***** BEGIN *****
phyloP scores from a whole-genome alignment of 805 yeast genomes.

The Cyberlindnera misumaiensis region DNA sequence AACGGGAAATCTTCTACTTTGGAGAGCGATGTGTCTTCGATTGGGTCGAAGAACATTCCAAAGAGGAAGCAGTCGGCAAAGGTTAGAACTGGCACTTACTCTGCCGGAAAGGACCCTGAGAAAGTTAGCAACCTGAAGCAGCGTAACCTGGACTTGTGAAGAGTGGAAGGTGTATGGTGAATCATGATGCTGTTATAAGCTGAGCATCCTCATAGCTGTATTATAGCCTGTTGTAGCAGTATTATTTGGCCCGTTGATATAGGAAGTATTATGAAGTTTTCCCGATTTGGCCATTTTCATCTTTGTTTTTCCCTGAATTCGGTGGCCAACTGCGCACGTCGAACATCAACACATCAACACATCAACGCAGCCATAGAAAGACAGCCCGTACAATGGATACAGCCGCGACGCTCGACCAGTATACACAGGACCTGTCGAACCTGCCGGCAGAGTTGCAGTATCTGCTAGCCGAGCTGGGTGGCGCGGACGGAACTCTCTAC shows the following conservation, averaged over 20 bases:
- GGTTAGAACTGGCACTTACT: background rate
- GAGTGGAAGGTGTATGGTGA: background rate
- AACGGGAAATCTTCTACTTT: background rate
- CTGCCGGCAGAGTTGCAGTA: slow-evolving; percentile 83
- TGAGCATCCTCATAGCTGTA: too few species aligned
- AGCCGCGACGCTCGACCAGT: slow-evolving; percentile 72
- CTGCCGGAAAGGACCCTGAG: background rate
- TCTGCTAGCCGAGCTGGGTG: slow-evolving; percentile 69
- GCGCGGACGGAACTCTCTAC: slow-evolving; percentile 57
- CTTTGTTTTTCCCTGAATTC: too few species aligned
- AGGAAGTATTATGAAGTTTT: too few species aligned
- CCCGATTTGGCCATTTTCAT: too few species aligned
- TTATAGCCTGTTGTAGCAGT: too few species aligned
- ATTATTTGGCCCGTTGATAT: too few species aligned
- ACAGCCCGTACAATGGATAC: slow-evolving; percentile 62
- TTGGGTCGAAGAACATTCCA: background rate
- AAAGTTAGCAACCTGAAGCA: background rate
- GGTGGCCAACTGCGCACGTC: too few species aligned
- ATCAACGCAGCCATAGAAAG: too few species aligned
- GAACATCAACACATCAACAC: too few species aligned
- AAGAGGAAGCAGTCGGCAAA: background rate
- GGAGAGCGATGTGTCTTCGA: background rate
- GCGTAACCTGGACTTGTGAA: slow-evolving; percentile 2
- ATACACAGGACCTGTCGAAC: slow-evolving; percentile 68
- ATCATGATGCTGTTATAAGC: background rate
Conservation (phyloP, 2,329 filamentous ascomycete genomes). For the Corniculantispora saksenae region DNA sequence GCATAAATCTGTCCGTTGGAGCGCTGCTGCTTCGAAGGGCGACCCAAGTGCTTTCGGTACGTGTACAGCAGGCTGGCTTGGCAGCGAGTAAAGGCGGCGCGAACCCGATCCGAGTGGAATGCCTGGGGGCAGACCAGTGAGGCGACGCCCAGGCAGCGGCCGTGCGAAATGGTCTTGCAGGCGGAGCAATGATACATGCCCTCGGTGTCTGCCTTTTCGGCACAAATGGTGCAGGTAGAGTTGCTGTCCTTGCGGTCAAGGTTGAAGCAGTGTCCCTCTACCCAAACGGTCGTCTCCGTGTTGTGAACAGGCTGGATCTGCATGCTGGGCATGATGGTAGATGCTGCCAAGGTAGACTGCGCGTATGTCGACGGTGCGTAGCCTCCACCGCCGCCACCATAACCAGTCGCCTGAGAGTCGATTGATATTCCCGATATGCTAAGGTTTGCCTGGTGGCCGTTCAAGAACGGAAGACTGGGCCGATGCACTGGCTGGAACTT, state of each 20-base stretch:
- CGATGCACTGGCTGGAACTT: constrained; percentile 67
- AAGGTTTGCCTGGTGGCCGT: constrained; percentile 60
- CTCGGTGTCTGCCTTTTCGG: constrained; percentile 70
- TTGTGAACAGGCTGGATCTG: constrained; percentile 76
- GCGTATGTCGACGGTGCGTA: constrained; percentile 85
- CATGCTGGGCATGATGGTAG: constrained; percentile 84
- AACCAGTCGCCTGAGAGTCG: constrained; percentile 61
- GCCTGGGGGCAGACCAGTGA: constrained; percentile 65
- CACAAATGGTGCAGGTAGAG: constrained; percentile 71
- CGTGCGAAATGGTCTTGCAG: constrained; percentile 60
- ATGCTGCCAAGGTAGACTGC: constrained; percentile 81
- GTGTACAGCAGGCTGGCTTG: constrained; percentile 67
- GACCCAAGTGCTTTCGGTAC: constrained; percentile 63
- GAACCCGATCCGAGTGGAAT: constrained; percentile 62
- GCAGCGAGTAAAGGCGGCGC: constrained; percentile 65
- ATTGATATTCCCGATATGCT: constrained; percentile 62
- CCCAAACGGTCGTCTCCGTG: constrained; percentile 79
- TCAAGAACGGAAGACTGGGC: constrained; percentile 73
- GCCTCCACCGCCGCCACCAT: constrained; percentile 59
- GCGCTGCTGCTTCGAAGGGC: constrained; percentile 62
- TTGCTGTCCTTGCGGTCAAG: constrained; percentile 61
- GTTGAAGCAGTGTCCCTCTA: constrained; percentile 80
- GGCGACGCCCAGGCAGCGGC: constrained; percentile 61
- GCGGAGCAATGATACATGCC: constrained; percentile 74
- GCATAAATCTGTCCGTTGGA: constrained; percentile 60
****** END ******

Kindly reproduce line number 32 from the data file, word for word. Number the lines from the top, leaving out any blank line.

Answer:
- TTGTGAACAGGCTGGATCTG: constrained; percentile 76